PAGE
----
TEMPERATURE CONTROL SYSTEM FOR PROPORTIONAL ELECTRIC HEATING
United States Patent 3842243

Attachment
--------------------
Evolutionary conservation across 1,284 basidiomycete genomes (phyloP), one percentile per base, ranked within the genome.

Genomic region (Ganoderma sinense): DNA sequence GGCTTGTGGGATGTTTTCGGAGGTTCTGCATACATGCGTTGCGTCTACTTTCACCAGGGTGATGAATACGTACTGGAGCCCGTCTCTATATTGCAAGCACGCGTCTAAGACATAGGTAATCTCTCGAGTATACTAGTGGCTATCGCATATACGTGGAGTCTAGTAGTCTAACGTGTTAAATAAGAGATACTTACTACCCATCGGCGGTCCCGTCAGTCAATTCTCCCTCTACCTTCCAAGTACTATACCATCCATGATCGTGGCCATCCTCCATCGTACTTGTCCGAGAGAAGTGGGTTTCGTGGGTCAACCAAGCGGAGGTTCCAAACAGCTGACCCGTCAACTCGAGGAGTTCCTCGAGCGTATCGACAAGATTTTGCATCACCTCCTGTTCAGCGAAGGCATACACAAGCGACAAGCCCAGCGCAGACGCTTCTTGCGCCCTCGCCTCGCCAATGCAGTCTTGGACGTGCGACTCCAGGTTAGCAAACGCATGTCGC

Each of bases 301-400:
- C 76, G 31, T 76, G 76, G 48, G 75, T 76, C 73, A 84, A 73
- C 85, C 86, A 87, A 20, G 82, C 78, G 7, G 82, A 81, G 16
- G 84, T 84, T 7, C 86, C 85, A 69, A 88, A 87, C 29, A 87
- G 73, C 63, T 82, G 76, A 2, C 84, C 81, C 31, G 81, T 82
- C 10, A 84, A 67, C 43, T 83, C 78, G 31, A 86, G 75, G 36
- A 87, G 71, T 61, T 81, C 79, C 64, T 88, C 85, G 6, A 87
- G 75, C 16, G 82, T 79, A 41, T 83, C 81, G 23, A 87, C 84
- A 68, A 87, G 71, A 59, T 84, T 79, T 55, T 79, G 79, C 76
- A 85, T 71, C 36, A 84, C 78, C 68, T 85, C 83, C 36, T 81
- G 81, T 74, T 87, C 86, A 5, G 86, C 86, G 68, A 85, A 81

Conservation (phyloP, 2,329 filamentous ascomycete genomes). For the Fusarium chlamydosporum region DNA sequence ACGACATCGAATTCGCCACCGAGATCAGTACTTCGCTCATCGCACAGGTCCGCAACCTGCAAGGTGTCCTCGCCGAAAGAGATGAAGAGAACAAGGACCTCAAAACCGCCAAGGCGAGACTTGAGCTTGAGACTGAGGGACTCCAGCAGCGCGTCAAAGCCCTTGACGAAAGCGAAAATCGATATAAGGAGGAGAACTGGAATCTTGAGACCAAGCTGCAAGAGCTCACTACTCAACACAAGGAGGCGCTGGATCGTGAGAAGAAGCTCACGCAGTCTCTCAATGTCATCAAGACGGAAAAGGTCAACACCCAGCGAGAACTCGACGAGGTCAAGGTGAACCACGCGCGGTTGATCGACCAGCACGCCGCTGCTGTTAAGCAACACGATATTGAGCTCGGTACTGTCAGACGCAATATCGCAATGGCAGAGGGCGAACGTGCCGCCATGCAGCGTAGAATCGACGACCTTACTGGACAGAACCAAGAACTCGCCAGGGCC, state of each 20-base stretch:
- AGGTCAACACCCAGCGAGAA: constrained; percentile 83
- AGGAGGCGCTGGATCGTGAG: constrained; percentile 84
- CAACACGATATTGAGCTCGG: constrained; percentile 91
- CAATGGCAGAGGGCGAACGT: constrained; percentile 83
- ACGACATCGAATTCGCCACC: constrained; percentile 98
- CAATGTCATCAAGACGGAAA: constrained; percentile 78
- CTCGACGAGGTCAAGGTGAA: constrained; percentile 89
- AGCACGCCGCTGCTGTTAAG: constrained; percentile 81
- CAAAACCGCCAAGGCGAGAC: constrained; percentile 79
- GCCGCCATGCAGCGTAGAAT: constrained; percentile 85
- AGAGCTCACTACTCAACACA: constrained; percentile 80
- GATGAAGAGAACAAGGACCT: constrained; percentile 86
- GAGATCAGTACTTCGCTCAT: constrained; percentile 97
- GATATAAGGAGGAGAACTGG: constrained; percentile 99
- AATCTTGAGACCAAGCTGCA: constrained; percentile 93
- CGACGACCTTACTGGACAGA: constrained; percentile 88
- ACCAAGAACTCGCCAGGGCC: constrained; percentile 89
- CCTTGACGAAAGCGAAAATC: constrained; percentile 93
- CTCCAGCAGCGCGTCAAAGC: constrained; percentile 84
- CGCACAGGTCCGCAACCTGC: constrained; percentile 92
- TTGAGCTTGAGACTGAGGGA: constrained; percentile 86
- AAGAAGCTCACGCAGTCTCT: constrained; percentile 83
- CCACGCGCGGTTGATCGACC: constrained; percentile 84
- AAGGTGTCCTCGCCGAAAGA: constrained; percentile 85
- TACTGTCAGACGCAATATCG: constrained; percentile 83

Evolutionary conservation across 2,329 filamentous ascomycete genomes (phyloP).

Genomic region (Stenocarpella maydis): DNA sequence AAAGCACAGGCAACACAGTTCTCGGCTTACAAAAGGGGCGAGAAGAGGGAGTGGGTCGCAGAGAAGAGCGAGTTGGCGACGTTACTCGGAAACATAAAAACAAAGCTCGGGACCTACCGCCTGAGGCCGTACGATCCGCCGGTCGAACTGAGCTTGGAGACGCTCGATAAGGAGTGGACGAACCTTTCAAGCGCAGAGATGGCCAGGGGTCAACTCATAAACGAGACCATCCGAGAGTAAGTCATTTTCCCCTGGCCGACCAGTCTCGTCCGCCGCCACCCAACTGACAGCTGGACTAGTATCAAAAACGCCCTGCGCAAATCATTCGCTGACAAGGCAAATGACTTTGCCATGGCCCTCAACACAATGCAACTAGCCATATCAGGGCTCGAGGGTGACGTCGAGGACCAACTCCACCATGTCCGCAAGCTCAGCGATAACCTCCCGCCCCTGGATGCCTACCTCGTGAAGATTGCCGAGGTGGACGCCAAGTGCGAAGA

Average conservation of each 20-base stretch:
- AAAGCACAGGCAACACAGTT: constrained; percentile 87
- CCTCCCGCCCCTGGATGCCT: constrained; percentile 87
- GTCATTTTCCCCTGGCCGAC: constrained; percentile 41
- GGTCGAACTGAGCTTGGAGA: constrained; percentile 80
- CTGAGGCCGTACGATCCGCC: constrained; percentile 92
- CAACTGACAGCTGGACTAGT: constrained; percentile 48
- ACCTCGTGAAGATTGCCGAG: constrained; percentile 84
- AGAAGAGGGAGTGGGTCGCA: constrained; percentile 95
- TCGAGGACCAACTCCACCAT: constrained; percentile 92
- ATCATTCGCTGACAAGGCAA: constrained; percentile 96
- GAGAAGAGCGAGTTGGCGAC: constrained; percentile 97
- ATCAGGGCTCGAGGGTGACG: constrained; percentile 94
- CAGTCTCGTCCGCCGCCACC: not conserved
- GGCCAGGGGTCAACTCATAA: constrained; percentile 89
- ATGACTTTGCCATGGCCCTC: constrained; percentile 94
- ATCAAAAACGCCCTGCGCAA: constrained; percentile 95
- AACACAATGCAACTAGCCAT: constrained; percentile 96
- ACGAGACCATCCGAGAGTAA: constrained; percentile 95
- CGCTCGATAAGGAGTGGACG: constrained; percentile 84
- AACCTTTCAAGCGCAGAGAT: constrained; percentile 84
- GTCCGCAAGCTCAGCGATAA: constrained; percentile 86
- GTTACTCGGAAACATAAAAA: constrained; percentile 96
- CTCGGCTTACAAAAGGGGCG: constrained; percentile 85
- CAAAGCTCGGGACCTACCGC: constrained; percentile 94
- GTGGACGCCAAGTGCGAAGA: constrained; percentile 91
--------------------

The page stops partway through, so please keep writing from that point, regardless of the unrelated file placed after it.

A temperature control system for proportional control of an electrically energized heating element. The control employs a gate-triggerable semiconductor current switching device (triac) for energizing the heating element from an a.c. source. A thermistor senses the temperature in the heated zone, a circuit providing a sense voltage varying as a function of the thermistor's resistance. The sense voltage is compared with a sawtooth signal by a comparator, providing a signal for gating the triac whenever the sense voltage exceeds the sawtooth voltage. The control incorporates provision for developing gating signals out of phase with the a.c. source and a zero-voltage switching feature permitting initial gating of the triac only at zero-crossings of the a.c. source voltage. A thermistor fail-safe provision prevents triac gating in the event of transistor open-circuited or short-circuited conditions to preclude over-temperature or uncontrolled operation of the system. BACKGROUND OF THE INVENTION This invention relates to proportional-type temperature control systems and more particularly to such a system for proportional control of an electrically energized heating element. Proportional temperature control systems as known in the prior art are those in which temperature control is achieved through time-modulated or so-called proportional energization of a thermal element. Generally speaking, proportional control of an electrically energized heating element (electric heater) involves establishing a base time interval and energizing the heater for some a portion of this interval. The time base interval (cycle) is ideally of several seconds duration, noting that if too short, too few cycles of the conventional a.c. source will be available for precise control. If the cycle is too long, the heating elements will heat up and cool down during each cycle. This may result in thermal stresses which reduce heater element life expectancy and may result in undesirably large swings in discharge air temperature. A control system of the present invention is particularly well-suited for controlling duct heaters of a commercial or industrial type in which the heater takes the form of one or more coils or elements which are enclosed in a duct through which air is continuously forced under pressure Such duct heaters are typically energized from single phase a.c. power of suitable voltage such as 208 v. or three-phase a.c. power such as at 240 v. or 480 v. Energization of such heating elements is advantageously controlled by using gate-triggerable semiconductor switching devices such as silicon-controlled rectifiers (SCR's) or so-called triacs, i.e., bidirectional triode thyristors. Such solid state devices are silent, reliable and long-lasting in operation. However, to prevent radio interference, it is desirable that these devices be gated (triggered) only when zero voltage is across them, i.e., at zero-crossing of the source of a.c. supply. Moreover, best gating and operation of such devices is assured by gating them with a gating signal which is out of phase with respect the a.c. source voltage. This also reduces or eliminates so-called "dead time," as will be appreciated by those skilled in the art. It has previously been known to employ controls of the present type employing triacs which are switched under the control of a thermistor which senses the temperature in the heated zone. While ordinarily reliable, such thermistors (or the associated leads connecting them to the control circuitry) may become open-circuited or short-circuited. In either case, the thermistor circuit no longer controls the triac gating. Under some circumstances, an open thermistor circuit, for example, may signal a need for more heat. This could result in an overheating condition which would be terminated only by operation of thermal cutout or other electro-mechanical protective devices. More desirably, however, the control itself should deenergize the heater should the thermistor (or its associated leads) become open-circuited or short-circuited, without the need to rely on proper operation of ultimate protection devices. SUMMARY OF THE INVENTION Among the several objects of the invention may be noted the provision of an improved temperature control system for proportional control of an a.c. energized heating elements; the provision of such a control system employing zero-voltage switching of gate-triggerable semiconductor switching devices and out-of-phase gating of the devices; the provision of such a control system employing thermistor sensing and which is fail-safe in operation by preventing energization of the heating element if the thermistor circuit becomes open-circuited or short-circuited; the provision of such a control-system which provides fully proportional control through switching over 0 to 100 percent of the time base interval; and the provision of such a control system which provides highly precise temperature response, silent operation, and reliable, longlasting operation. Briefly, the invention involves a temperature control for proportional control of at least one electrically energized heating element which includes a gate-triggerable semiconductor current switching device adapted for being gated to energize the element from an a.c. voltage source. A thermistor senses the temperature in a zone heated by the element, the thermistor having a resistance which varies as a predetermined function of the temperature in the zone circuit means is interconnected with the thermistor for providing a so-called sense voltage varying as a function of the thermistor's resistance. Means is included for providing a periodically varying voltage (e.g., a sawtooth waveform). A comparator compares the instantaneous magnitude of the sense voltage and periodically varying voltage, providing a signal for causing gating of the switching device when a predetermined relationship exists between the magnitudes of the sense and varying voltages. Fail-safe circuitry is interconnected with the comparator and the thermistor for preventing said signal from being provided if the thermistor is either open-circuited or short-circuited (by this is meant an open or a short in the circuit which includes the thermistor). Accordingly, the arrangement is such that energization of the heating element in proportionally controlled in response to temperature sensed in the zone through normal operation of the thermistor. Other objects and features will be in part apparent and in part pointed out hereinafter.